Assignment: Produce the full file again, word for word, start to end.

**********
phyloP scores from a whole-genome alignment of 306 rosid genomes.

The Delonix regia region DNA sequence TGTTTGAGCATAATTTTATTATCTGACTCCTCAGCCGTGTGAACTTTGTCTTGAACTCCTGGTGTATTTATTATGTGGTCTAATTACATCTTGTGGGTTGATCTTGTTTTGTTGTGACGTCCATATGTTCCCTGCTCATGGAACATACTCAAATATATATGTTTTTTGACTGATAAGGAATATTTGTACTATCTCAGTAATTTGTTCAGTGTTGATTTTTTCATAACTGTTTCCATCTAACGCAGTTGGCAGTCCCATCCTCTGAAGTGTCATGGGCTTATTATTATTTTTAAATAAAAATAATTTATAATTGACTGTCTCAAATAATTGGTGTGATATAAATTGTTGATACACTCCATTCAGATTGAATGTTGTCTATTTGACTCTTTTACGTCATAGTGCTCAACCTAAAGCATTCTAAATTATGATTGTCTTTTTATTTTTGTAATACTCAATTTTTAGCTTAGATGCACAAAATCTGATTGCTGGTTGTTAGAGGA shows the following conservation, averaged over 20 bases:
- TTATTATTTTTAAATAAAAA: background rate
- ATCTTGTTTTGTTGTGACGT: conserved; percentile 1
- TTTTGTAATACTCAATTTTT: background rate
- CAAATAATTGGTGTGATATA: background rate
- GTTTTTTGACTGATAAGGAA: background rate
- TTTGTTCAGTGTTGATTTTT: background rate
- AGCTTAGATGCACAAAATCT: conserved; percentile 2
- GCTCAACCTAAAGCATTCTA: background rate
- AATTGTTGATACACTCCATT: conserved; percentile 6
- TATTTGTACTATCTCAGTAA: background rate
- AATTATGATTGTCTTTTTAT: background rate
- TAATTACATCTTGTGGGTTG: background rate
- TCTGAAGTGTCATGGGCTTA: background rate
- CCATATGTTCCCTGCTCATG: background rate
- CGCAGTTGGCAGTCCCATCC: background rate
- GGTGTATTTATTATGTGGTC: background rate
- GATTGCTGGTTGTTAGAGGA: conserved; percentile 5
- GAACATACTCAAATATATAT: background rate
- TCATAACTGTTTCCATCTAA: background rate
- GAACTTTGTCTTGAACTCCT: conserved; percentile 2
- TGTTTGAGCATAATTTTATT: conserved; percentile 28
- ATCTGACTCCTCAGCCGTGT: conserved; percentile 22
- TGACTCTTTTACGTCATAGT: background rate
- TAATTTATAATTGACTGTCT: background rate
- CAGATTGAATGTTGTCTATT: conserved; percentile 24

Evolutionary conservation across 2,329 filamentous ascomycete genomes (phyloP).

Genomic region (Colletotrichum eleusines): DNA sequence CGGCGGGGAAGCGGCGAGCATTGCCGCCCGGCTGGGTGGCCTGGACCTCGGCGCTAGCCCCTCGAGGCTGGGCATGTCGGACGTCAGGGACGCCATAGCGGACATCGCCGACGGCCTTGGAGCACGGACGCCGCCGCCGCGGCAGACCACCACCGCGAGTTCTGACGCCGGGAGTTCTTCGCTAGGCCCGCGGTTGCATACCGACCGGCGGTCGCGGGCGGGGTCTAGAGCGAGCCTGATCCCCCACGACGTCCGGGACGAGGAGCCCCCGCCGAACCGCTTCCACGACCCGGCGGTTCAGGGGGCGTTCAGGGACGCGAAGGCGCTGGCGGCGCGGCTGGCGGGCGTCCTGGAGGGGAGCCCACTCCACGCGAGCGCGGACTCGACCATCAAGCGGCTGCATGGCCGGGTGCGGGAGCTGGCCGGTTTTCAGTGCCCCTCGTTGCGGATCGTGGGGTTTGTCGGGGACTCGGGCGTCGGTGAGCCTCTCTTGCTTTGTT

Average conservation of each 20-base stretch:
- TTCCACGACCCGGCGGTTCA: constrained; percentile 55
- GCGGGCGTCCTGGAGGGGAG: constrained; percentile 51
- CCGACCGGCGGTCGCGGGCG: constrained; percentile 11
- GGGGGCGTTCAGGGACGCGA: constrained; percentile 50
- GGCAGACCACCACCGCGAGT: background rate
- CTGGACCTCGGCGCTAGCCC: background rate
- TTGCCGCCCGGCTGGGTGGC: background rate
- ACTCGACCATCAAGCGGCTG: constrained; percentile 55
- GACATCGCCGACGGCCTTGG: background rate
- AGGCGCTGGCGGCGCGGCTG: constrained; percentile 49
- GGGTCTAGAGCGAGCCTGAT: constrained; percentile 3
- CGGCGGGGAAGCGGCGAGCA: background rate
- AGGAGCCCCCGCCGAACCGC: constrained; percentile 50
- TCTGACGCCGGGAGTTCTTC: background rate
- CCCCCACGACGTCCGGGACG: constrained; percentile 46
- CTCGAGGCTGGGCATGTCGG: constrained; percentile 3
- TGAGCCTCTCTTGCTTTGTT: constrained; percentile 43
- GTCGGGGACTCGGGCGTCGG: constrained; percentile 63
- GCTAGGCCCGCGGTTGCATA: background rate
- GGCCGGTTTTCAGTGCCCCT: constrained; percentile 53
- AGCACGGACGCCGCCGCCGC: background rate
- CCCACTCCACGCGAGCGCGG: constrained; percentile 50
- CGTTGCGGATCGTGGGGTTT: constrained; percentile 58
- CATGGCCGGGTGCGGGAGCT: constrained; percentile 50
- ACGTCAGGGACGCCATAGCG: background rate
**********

phyloP scores from a whole-genome alignment of 306 rosid genomes.

The Delonix regia region DNA sequence TGTTTGAGCATAATTTTATTATCTGACTCCTCAGCCGTGTGAACTTTGTCTTGAACTCCTGGTGTATTTATTATGTGGTCTAATTACATCTTGTGGGTTGATCTTGTTTTGTTGTGACGTCCATATGTTCCCTGCTCATGGAACATACTCAAATATATATGTTTTTTGACTGATAAGGAATATTTGTACTATCTCAGTAATTTGTTCAGTGTTGATTTTTTCATAACTGTTTCCATCTAACGCAGTTGGCAGTCCCATCCTCTGAAGTGTCATGGGCTTATTATTATTTTTAAATAAAAATAATTTATAATTGACTGTCTCAAATAATTGGTGTGATATAAATTGTTGATACACTCCATTCAGATTGAATGTTGTCTATTTGACTCTTTTACGTCATAGTGCTCAACCTAAAGCATTCTAAATTATGATTGTCTTTTTATTTTTGTAATACTCAATTTTTAGCTTAGATGCACAAAATCTGATTGCTGGTTGTTAGAGGA shows the following conservation, averaged over 20 bases:
- TTATTATTTTTAAATAAAAA: background rate
- ATCTTGTTTTGTTGTGACGT: conserved; percentile 1
- TTTTGTAATACTCAATTTTT: background rate
- CAAATAATTGGTGTGATATA: background rate
- GTTTTTTGACTGATAAGGAA: background rate
- TTTGTTCAGTGTTGATTTTT: background rate
- AGCTTAGATGCACAAAATCT: conserved; percentile 2
- GCTCAACCTAAAGCATTCTA: background rate
- AATTGTTGATACACTCCATT: conserved; percentile 6
- TATTTGTACTATCTCAGTAA: background rate
- AATTATGATTGTCTTTTTAT: background rate
- TAATTACATCTTGTGGGTTG: background rate
- TCTGAAGTGTCATGGGCTTA: background rate
- CCATATGTTCCCTGCTCATG: background rate
- CGCAGTTGGCAGTCCCATCC: background rate
- GGTGTATTTATTATGTGGTC: background rate
- GATTGCTGGTTGTTAGAGGA: conserved; percentile 5
- GAACATACTCAAATATATAT: background rate
- TCATAACTGTTTCCATCTAA: background rate
- GAACTTTGTCTTGAACTCCT: conserved; percentile 2
- TGTTTGAGCATAATTTTATT: conserved; percentile 28
- ATCTGACTCCTCAGCCGTGT: conserved; percentile 22
- TGACTCTTTTACGTCATAGT: background rate
- TAATTTATAATTGACTGTCT: background rate
- CAGATTGAATGTTGTCTATT: conserved; percentile 24

Evolutionary conservation across 2,329 filamentous ascomycete genomes (phyloP).

Genomic region (Colletotrichum eleusines): DNA sequence CGGCGGGGAAGCGGCGAGCATTGCCGCCCGGCTGGGTGGCCTGGACCTCGGCGCTAGCCCCTCGAGGCTGGGCATGTCGGACGTCAGGGACGCCATAGCGGACATCGCCGACGGCCTTGGAGCACGGACGCCGCCGCCGCGGCAGACCACCACCGCGAGTTCTGACGCCGGGAGTTCTTCGCTAGGCCCGCGGTTGCATACCGACCGGCGGTCGCGGGCGGGGTCTAGAGCGAGCCTGATCCCCCACGACGTCCGGGACGAGGAGCCCCCGCCGAACCGCTTCCACGACCCGGCGGTTCAGGGGGCGTTCAGGGACGCGAAGGCGCTGGCGGCGCGGCTGGCGGGCGTCCTGGAGGGGAGCCCACTCCACGCGAGCGCGGACTCGACCATCAAGCGGCTGCATGGCCGGGTGCGGGAGCTGGCCGGTTTTCAGTGCCCCTCGTTGCGGATCGTGGGGTTTGTCGGGGACTCGGGCGTCGGTGAGCCTCTCTTGCTTTGTT

Average conservation of each 20-base stretch:
- TTCCACGACCCGGCGGTTCA: constrained; percentile 55
- GCGGGCGTCCTGGAGGGGAG: constrained; percentile 51
- CCGACCGGCGGTCGCGGGCG: constrained; percentile 11
- GGGGGCGTTCAGGGACGCGA: constrained; percentile 50
- GGCAGACCACCACCGCGAGT: background rate
- CTGGACCTCGGCGCTAGCCC: background rate
- TTGCCGCCCGGCTGGGTGGC: background rate
- ACTCGACCATCAAGCGGCTG: constrained; percentile 55
- GACATCGCCGACGGCCTTGG: background rate
- AGGCGCTGGCGGCGCGGCTG: constrained; percentile 49
- GGGTCTAGAGCGAGCCTGAT: constrained; percentile 3
- CGGCGGGGAAGCGGCGAGCA: background rate
- AGGAGCCCCCGCCGAACCGC: constrained; percentile 50
- TCTGACGCCGGGAGTTCTTC: background rate
- CCCCCACGACGTCCGGGACG: constrained; percentile 46
- CTCGAGGCTGGGCATGTCGG: constrained; percentile 3
- TGAGCCTCTCTTGCTTTGTT: constrained; percentile 43
- GTCGGGGACTCGGGCGTCGG: constrained; percentile 63
- GCTAGGCCCGCGGTTGCATA: background rate
- GGCCGGTTTTCAGTGCCCCT: constrained; percentile 53
- AGCACGGACGCCGCCGCCGC: background rate
- CCCACTCCACGCGAGCGCGG: constrained; percentile 50
- CGTTGCGGATCGTGGGGTTT: constrained; percentile 58
- CATGGCCGGGTGCGGGAGCT: constrained; percentile 50
- ACGTCAGGGACGCCATAGCG: background rate